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An elderly Mosgiel man wants to know why somebody would shoot his beloved cat, leaving him blind in one eye. Dave Radley (76), who adopted Reddy, a 7-year-old ginger tomcat, from the Otago SPCA when he was a kitten, said he had lived alone with Reddy since his wife, Betty, moved to a Mosgiel rest-home.
He found Reddy on his driveway last Thursday with a bloody face and his eyes ''rolled inside'' his head. An X-ray revealed an air rifle slug had entered the left side of Reddy's head and was lodged under his right eye, he said.
Mr Radley and his wife were upset and prepared themselves for the possibility Reddy might have to be put down.
However, Reddy was ready to return home on Saturday, with the slug still in his head because it was too close to his brain to be safely removed, Mr Radley said. As a result, Reddy was blind in his left eye, he struggled to jump and was quieter, Mr Radley said.
Reddy rarely strayed from the property, so Mr Radley suspected somebody shot the cat from the road. He wanted to ask the person who fired the air rifle a couple of questions.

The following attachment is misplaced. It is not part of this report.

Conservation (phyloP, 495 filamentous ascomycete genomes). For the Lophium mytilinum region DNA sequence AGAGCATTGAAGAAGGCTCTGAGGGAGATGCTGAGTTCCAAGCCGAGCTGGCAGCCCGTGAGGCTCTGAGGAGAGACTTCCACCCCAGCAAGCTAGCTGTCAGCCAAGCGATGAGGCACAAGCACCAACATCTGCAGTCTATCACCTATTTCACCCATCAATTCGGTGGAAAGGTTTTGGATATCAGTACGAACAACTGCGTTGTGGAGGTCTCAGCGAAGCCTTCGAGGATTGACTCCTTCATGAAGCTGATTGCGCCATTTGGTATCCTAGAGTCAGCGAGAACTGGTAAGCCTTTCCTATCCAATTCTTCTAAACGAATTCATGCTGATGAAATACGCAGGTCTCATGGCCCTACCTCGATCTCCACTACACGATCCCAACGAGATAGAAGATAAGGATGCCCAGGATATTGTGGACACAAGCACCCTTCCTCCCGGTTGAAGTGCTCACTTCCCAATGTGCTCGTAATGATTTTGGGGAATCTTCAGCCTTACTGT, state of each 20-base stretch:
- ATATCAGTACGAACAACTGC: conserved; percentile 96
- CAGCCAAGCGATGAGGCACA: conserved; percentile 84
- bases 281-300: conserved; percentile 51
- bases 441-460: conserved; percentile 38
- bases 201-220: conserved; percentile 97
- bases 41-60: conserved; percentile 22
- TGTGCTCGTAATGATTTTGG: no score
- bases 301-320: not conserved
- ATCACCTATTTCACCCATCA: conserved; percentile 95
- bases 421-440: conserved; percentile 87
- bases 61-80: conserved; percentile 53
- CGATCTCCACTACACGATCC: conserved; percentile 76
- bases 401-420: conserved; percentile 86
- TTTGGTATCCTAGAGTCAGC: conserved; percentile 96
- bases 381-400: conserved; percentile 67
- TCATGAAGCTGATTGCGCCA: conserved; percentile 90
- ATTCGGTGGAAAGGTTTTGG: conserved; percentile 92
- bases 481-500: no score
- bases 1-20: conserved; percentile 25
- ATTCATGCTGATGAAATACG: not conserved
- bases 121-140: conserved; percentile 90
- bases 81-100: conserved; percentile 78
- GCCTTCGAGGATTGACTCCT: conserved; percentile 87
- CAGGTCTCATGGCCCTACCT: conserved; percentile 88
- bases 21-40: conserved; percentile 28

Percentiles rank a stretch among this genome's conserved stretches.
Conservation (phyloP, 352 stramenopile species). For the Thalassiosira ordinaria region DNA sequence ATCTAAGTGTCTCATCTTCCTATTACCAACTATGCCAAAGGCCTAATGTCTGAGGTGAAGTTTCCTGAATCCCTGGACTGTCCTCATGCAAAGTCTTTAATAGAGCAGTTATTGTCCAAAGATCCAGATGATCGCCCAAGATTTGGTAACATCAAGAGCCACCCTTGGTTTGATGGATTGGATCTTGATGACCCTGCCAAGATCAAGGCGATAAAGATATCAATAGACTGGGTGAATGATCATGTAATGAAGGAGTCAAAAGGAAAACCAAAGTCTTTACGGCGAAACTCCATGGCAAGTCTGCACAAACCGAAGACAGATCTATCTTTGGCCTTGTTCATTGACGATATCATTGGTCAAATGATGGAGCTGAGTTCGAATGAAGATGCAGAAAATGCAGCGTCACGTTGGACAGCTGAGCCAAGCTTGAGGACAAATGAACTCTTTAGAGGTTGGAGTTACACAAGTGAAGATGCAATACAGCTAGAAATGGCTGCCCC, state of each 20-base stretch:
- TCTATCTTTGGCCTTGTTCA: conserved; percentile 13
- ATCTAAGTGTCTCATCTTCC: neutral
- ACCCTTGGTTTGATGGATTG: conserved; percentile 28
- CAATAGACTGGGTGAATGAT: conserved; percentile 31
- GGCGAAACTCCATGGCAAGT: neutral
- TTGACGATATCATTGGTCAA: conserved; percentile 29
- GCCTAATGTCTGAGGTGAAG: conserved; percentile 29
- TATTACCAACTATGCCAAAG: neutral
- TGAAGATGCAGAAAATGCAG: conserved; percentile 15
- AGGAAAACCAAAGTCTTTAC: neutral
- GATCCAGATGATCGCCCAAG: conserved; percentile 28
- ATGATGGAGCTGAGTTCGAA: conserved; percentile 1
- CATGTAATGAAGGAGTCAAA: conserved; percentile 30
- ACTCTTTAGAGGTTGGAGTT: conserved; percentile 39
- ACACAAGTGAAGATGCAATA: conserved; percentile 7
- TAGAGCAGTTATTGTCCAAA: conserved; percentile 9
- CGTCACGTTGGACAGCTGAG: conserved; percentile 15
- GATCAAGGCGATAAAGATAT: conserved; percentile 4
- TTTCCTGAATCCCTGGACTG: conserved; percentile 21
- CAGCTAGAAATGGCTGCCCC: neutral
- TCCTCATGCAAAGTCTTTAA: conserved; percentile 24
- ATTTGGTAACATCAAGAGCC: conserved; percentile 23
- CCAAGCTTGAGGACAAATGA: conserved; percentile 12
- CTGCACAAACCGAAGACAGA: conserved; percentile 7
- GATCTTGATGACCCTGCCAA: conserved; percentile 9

''I'd like them to tell me why and what they have gained.''
Saddle Hill Vet owner Jon Hepburn said it was ''disturbing'' someone would fire a slug at a cat.
''It was only millimetres away from dying.''
Reddy is not the only cat to have been shot in Mosgiel. Mosgiel Veterinary Services veterinarian Verona Mitchell said a female cat was shot there just after Christmas.
The cat was hit by a .22 calibre slug, which entered the ''right flank'' and lodged in the animal's abdomen. The cat died three days later, Ms Mitchell said.
Detective Sergeant Neil Lowden, of Mosgiel, said anyone shooting an animal with an air rifle could be charged with animal cruelty.
He urged anybody with information on the cat shootings to contact Mosgiel police.